IATSE sets a deadline for a strike
An International Alliance of Theatrical Stage Employees (IATSE) office in Burbank, Calif. The IATSE has set Oct. 18 as a strike deadline. | Chris Pizzello / AP

LOS ANGELES — A sense of urgency is brewing in the film and TV industry. IATSE International President Matthew Loeb has put the membership on a timely notice. A strike will be called on Monday, October 18 at 12:01 a.m. An agreement on a new contract needs to be made soon. If a contract is not reached between IATSE and APMTP by the end of the day Sunday, a nationwide strike will shut down the entire industry.

IATSE is the International Alliance of Theatrical Stage Employees, Moving Picture Technicians, Artists and Allied Crafts of the United States, Its Territories and Canada.

Negotiations around living wages, reasonable rest periods, meals breaks, benefits, health and safety, media streaming, and other key issues are still outstanding. In the past several days the union expected more serious discussions and proposals around these issues. According to the union, the bargaining has been at a snail’s pace. APMTP apparently doesn’t feel the same sense of urgency as IATSE.

The true value of negotiations is to move forward toward an end game. This includes serious discussions back and forth on the issues in order for both sides to agree on particular terms and conditions. This doesn’t mean that only one side takes the discussion seriously. And it doesn’t mean that the parties continue to just talk with no end date.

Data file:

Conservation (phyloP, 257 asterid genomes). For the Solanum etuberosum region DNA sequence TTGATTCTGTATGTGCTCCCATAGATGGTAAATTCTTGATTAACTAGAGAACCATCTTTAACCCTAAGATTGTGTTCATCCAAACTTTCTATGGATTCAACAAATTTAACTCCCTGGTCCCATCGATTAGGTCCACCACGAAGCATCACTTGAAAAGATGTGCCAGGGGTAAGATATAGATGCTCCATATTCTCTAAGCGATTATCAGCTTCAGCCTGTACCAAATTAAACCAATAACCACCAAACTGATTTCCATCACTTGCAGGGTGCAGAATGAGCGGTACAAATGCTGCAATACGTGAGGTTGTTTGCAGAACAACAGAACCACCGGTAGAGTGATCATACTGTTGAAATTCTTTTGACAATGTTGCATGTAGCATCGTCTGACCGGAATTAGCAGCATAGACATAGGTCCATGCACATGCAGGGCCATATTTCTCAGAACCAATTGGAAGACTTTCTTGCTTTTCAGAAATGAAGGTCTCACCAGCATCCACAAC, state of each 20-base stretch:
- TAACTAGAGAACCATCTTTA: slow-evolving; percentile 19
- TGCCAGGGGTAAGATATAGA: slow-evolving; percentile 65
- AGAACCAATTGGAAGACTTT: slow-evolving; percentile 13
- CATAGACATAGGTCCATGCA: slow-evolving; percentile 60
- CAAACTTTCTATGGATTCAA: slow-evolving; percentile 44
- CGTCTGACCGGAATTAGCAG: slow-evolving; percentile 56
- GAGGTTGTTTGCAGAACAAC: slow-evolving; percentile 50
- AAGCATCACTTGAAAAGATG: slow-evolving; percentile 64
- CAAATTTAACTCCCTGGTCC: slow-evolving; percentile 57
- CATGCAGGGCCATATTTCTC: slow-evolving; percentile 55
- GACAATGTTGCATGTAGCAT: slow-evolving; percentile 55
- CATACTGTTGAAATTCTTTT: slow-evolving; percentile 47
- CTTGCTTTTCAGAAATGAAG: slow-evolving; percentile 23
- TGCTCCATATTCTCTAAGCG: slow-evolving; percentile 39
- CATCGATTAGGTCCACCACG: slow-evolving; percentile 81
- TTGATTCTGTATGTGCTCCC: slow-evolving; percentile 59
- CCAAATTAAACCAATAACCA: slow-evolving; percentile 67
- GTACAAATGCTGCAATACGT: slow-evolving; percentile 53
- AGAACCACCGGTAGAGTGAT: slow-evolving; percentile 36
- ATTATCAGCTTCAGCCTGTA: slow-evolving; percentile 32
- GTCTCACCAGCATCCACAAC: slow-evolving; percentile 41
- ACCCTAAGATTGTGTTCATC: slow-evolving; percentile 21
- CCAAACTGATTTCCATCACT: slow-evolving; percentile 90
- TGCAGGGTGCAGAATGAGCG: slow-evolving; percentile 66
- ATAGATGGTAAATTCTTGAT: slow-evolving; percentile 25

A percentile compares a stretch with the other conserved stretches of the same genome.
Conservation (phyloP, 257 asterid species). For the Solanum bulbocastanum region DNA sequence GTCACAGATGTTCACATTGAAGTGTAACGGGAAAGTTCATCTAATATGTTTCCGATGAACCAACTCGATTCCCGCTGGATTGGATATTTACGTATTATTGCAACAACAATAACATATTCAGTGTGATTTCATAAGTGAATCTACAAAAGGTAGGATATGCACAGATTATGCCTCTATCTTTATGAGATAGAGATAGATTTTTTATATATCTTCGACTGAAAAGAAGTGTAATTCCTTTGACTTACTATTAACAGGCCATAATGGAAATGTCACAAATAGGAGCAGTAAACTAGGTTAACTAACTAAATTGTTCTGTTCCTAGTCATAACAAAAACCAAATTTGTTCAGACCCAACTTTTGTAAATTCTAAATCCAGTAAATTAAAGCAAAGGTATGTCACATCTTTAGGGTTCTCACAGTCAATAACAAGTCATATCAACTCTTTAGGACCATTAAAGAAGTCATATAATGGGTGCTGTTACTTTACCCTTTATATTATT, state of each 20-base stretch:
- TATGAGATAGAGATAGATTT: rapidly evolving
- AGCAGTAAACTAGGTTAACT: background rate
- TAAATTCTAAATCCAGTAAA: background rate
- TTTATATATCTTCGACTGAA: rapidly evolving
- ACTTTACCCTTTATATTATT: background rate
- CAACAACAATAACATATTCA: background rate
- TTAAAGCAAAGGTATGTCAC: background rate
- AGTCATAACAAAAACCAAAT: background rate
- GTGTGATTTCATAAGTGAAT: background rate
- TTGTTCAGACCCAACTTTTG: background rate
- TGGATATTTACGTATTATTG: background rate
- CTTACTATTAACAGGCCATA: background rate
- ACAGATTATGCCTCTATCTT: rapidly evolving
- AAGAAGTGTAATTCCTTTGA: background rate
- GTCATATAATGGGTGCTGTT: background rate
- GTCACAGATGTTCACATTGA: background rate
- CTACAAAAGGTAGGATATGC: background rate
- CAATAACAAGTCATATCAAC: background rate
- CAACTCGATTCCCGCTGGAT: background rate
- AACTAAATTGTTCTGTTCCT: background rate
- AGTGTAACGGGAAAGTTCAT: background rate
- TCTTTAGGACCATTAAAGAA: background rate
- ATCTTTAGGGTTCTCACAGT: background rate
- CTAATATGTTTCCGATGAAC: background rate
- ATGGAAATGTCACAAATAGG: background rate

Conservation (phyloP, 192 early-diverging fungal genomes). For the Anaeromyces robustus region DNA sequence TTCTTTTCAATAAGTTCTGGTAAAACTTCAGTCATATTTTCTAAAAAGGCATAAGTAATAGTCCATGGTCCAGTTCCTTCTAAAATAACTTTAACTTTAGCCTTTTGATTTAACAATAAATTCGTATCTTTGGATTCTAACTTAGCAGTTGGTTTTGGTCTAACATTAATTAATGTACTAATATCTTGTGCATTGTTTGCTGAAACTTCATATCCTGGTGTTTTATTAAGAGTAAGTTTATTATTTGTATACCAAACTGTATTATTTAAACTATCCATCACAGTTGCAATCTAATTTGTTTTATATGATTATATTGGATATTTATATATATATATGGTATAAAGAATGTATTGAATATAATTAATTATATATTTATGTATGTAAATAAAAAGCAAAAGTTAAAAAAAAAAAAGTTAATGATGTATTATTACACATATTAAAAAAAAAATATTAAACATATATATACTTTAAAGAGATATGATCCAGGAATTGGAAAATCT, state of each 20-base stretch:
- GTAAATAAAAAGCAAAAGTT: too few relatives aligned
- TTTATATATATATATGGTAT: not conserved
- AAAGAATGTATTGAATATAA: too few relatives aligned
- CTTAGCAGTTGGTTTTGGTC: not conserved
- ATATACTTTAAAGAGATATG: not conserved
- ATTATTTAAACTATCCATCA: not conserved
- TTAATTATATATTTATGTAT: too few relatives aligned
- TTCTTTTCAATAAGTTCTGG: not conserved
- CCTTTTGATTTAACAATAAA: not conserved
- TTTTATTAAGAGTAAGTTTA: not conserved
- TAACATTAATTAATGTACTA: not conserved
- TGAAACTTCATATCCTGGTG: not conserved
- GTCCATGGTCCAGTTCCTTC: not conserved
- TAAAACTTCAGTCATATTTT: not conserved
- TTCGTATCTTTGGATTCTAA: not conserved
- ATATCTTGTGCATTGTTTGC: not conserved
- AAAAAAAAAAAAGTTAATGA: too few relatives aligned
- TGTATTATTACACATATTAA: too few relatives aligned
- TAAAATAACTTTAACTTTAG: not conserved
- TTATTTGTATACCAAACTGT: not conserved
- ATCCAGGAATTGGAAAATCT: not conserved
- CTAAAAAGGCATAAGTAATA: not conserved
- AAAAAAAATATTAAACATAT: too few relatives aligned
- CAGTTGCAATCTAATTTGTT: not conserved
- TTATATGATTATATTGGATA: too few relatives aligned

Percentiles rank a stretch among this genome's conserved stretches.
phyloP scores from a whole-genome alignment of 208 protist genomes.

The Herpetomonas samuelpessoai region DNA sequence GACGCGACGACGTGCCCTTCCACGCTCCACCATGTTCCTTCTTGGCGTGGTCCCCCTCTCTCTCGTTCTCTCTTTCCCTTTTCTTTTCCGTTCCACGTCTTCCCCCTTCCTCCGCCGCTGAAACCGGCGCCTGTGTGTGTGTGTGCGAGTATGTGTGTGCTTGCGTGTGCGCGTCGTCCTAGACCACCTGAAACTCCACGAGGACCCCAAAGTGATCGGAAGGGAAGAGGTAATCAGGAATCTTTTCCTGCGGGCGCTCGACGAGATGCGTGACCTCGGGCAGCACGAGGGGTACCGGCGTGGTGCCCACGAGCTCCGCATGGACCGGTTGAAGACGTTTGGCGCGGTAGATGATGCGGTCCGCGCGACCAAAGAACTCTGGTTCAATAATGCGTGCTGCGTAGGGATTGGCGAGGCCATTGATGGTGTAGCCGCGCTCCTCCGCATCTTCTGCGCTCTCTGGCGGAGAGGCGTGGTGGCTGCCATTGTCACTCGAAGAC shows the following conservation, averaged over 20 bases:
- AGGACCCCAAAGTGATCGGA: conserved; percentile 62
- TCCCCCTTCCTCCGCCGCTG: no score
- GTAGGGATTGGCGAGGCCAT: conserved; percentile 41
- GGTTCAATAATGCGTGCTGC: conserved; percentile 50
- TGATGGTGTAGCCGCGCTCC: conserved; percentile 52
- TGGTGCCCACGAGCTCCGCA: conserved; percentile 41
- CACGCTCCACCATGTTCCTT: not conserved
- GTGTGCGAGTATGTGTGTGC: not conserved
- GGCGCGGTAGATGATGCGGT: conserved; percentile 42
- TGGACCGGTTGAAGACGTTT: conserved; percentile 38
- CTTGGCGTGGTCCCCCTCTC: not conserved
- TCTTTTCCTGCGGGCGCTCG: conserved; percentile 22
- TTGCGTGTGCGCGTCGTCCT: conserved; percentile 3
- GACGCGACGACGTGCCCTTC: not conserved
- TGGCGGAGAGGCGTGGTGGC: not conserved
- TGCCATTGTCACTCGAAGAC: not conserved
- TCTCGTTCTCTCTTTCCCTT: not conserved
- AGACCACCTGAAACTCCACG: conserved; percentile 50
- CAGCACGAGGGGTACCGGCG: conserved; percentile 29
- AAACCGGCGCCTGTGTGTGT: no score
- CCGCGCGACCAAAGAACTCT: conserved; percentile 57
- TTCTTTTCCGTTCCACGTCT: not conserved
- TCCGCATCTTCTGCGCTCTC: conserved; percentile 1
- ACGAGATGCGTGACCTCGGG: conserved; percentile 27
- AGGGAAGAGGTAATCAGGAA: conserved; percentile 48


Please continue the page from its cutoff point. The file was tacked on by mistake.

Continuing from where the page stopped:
The union has made it clear. IATSE will no longer just come to the table and talk without any movement on the key issues. The strike clock is ticking. Monday is the deadline for a contract. If a strike takes place, picket lines could go up at major studios such as Disney, Paramount, Universal, Warner Brothers, Sony Pictures, and other locations.

The action of a strike will have a devastating impact on America’s creative entertainment industry and the local communities. Jobs, revenue, taxes, and related infrastructure development are key factors in providing an immediate boost to the local economy.

According to the recent economic analysis report by the Motion Picture Association, this industry supports 25+ million jobs. It pays out $188 billion in total wages. In California alone, the industry is directly related to 270,000 jobs and $29 billion in wages. The benefits to the local communities from the television and entertainment industry are considerable.

The report estimates that as much as $250,000 can be injected into local economies per day when a film shoots on location In some cases, popular films and television shows can also boost tourism.

The Alliance of Motion Pictures Television Producers must make a better offer at the bargaining table and take the negotiations seriously in order to avoid a strike. This is a dangerous tactical path AMPTP is going down. A strike will have major economic consequences nationwide. A strike is the last thing anybody wants. But the union members are prepared to walk the picket lines, stand together in unity for respect, dignity, and a fair contract for as long as it takes.

Other unions and members of the general public are expected to show their solidarity. Many residents of Los Angeles, and California, and the nation overall, have family members and friends in the union and will want to show their support.


David Trujillo
David Trujillo

David Trujillo is a member of the National Writers Union, a playwright, writer, and community activist. David Trujillo es miembro de la Unión Nacional de Escritores, dramaturgo, escritor y activista comunitario.